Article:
What makes Naveen Patnaik so charismatic?

May 17th, 2009 - 1:51 pm ICT by IANS  

By Jatindra Dash
Bhubaneswar, May 17 (IANS) He is not very fluent in his mother tongue Oriya. He speaks little and is often reticent. But Naveen Patnaik’s success in both parliamentary and state assembly elections has declared loud and clear that the Orissa chief minister is now one of India’s strongest and most charismatic leaders.

The 62-year-old created history by leading the Biju Janata Dal (BJD) - named after his father Biju Patnaik - to victory and retaining power in the state for the third time in a row, but this time on his own strength.

The BJD beat anti-incumbency and secured more than 100 seats in the 147-member assembly and 14 of state’s 21 Lok Sabha seats against 61 and 11 respectively in 2004.

The sweeping victory came as a surprise particularly after the former student of India’s elite Doon school suddenly split from his 11-year-old political ally, the Bharatiya Janata Pary (BJP), in March over seat-sharing arrangements.

The BJD-BJP combine, which broke up a month ahead of the elections, had ruled the state for two consecutive terms. But Patnaik’s gamble of going it alone paid dividends.

By breaking away from the BJP-led National Democratic Alliance (NDA) over the communal conflict that rocked the state last year, in which 38 people, mostly Christians, were killed, Patnaik successfully managed to convey that he wanted development and peace but was being hobbled by his allies.

“The stand he took in the aftermath of the riots helped him emerge as a strong decision maker, which the people appreciated,” a political analyst said.

Internal bickering in the opposition Congress and BJP contributed to his success. Both the parties were busy sorting out their own internal problems rather than making attempts to capitalise on the real issues.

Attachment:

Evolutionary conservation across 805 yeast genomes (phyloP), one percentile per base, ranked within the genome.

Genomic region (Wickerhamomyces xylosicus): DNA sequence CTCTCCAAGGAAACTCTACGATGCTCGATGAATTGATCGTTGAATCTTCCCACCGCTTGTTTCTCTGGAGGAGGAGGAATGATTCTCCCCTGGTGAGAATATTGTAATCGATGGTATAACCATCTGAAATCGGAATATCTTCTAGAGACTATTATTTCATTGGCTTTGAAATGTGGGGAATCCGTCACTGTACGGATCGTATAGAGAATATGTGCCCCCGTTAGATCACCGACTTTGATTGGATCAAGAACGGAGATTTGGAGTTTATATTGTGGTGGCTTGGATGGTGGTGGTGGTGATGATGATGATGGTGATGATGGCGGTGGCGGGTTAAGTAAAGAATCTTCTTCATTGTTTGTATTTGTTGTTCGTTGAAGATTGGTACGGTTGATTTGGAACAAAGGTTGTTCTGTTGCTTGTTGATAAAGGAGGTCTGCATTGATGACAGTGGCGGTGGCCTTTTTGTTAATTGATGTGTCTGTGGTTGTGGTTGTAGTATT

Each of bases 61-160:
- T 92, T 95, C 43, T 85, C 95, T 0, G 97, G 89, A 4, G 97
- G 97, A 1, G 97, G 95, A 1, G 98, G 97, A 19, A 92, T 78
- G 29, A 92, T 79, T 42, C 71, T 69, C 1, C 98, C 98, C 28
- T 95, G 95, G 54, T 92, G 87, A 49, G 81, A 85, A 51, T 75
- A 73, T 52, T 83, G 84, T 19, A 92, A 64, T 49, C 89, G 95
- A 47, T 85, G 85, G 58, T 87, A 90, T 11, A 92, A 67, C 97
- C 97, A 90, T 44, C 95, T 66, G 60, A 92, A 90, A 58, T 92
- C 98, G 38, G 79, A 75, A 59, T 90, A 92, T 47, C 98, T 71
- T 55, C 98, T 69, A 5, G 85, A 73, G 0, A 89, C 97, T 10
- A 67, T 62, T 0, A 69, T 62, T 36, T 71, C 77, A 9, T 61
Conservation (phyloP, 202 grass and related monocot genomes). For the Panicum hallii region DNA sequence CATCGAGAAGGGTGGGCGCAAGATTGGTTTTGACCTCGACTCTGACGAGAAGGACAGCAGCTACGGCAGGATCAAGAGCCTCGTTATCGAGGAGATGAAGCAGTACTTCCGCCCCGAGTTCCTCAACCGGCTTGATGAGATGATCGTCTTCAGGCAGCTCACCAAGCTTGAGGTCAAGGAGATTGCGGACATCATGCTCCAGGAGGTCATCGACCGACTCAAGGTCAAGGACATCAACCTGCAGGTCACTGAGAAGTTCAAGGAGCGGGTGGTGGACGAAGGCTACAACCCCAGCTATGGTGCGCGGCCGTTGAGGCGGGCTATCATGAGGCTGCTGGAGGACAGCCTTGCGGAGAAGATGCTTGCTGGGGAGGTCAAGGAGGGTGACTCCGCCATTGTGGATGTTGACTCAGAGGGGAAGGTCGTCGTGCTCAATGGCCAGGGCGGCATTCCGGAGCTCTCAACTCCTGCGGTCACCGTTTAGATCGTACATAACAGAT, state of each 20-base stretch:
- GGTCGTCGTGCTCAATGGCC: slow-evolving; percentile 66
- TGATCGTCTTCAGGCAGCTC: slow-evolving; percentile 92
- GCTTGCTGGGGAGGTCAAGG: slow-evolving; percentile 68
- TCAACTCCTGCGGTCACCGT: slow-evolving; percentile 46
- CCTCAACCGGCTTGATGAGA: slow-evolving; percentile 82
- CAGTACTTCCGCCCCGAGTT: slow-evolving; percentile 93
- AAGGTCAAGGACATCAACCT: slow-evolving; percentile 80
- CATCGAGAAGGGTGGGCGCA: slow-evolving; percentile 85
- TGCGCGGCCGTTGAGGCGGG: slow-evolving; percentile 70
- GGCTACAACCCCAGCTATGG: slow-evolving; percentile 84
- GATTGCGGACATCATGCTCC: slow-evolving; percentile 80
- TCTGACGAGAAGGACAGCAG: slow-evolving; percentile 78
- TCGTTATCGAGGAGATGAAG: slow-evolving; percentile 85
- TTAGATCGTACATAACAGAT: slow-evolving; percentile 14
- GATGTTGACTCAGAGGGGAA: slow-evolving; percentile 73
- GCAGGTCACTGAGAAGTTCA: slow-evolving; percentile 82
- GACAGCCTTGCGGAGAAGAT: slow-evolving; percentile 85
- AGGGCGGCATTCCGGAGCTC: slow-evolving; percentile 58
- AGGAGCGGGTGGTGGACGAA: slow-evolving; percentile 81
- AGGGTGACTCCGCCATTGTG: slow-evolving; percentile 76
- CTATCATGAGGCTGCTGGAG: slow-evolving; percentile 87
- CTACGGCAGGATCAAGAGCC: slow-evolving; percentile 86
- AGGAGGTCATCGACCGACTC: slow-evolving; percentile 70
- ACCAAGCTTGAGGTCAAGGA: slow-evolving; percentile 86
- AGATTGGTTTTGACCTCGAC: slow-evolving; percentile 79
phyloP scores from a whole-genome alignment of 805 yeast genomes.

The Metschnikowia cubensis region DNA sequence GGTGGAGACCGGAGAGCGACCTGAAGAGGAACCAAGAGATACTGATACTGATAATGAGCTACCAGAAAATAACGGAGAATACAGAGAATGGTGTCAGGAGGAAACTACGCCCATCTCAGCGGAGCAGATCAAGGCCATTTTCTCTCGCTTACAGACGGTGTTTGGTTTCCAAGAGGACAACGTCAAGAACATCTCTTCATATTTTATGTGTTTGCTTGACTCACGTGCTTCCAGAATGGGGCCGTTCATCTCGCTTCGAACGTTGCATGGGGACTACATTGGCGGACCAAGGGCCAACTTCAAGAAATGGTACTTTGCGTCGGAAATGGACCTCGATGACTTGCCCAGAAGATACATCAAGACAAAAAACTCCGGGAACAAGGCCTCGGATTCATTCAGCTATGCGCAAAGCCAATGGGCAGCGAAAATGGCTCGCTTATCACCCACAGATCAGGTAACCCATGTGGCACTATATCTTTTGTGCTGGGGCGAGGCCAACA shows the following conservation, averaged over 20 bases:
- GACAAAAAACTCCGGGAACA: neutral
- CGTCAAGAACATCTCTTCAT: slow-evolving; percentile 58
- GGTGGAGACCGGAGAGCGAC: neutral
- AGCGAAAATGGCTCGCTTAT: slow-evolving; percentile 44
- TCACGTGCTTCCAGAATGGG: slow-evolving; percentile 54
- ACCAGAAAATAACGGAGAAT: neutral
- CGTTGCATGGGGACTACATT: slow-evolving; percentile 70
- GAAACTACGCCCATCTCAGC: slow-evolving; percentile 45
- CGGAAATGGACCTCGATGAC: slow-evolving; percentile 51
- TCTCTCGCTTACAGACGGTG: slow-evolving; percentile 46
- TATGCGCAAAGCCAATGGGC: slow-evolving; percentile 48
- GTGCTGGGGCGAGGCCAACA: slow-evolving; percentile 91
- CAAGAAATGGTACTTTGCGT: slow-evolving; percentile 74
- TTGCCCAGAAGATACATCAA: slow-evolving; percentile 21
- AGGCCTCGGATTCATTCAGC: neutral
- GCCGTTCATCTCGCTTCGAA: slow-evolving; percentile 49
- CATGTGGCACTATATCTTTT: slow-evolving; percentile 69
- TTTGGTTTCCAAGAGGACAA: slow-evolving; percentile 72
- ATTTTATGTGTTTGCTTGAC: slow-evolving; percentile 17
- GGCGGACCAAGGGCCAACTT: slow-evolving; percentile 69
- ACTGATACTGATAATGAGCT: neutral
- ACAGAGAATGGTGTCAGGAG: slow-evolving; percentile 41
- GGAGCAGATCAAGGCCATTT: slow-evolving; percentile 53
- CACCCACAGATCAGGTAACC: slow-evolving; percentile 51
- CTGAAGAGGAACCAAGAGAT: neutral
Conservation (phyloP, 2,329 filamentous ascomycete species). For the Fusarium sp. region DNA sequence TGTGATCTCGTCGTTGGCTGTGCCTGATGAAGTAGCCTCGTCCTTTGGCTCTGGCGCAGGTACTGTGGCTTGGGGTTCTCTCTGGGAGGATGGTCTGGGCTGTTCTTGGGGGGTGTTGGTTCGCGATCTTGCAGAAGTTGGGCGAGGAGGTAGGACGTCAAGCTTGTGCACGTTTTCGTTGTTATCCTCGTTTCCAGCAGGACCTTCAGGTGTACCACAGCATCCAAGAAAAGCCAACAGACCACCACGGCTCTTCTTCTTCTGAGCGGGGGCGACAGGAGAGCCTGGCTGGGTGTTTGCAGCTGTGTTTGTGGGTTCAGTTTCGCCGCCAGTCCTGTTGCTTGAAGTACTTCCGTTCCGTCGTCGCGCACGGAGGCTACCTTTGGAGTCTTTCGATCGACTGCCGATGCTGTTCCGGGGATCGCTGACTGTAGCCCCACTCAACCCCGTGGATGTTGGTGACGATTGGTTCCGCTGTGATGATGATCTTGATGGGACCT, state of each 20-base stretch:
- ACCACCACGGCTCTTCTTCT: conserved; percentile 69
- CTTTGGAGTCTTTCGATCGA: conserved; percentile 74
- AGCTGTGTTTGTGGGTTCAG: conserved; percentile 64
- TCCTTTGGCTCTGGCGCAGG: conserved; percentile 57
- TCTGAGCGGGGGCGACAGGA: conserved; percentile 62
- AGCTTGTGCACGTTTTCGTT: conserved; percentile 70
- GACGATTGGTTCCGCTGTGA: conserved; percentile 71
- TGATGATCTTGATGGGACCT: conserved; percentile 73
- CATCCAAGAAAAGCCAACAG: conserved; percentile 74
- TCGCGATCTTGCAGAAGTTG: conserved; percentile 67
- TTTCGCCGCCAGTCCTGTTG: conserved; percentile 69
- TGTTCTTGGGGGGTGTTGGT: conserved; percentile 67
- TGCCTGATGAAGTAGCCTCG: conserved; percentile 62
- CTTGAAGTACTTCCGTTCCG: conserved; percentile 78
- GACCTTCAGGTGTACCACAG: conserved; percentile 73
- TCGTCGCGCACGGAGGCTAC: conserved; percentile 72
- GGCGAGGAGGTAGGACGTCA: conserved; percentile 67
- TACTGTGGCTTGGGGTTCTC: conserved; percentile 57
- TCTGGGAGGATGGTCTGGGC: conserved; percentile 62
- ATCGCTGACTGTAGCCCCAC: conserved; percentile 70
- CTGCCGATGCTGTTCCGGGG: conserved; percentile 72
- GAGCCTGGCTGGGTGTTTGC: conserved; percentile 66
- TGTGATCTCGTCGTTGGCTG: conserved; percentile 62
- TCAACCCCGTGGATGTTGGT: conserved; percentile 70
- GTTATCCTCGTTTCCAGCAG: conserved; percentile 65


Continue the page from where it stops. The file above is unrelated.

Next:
“Maoists were having influence in only a couple of districts a decade ago and have already expanded their base to more than half of the state but nobody raised it prominently in their manifestos,” said eminent journalist Prasant Patnaik.

“Also, nobody talked about the impact of the economic recession on the state. The rivals also failed to project an alternative to him. But it’s also true that Patnaik managed to make a mark in the hearts of urban and rural voters as well as poorer people by taking several development initiatives.”

“If you visit the state capital Bhubaneswar these days you can see widen roads with a cosmopolitan look,” said C. Baral, a non-resident Oriya professor, who is now settled in the US.

“Besides, during his tenure the state attracted highest foreign direct investment. The state is becoming a hot destination for providing investment opportunities in sectors such as power, steel, tourism, and IT,” said Baral, who is on a visit to his home state after seven years.

The poorer voters supported the chief minister for the rice the government provided them at two rupees per kg.

“At least 55 lakh (5.5 million) families are benefiting from this scheme,” BJD secretary general Damodar Rout told IANS.

“He also empowered nearly four million women, helping them to form self-help groups and engage themselves in economic activities.”

The campaign, selection of candidates, picking up the right issues and mobilising workers right from the start of polls to counting day - the BJD was systematic in all compared to its opponents, say analysts.

Pyarimohan Mohapatra, a bureaucrat-turned-politician who is also a BJD Rajya Sabha MP, worked behind the scenes without any official position in the party, said an analyst.

Mohapatra said the BJD began preparations for the polls three years back and gradually increased its presence in all the areas it was weak in. The chief minister was the only star campaigner of the BJD and he campaigned for nearly 11 hours every day, said party sources.

Above all, Patnaik’s simplicity, honesty and devotion to work appear to have played a role. He never appeared to lead a life of luxury although he spent many years abroad before his father’s death.

A white kurta and simple slippers were his routine wear. Patnaik, known as Pappu to his friends, is a bachelor and an alumni of the prestigious St. Stephen’s College of Delhi University.

He is also the author of three internationally-known coffee table books - “A Second Paradise”, “A Desert Kingdom: The People of Bikaner” and “Garden of Life: An Introduction to the Healing Plants of India”. One of these books was edited by Jacqueline Onassis.

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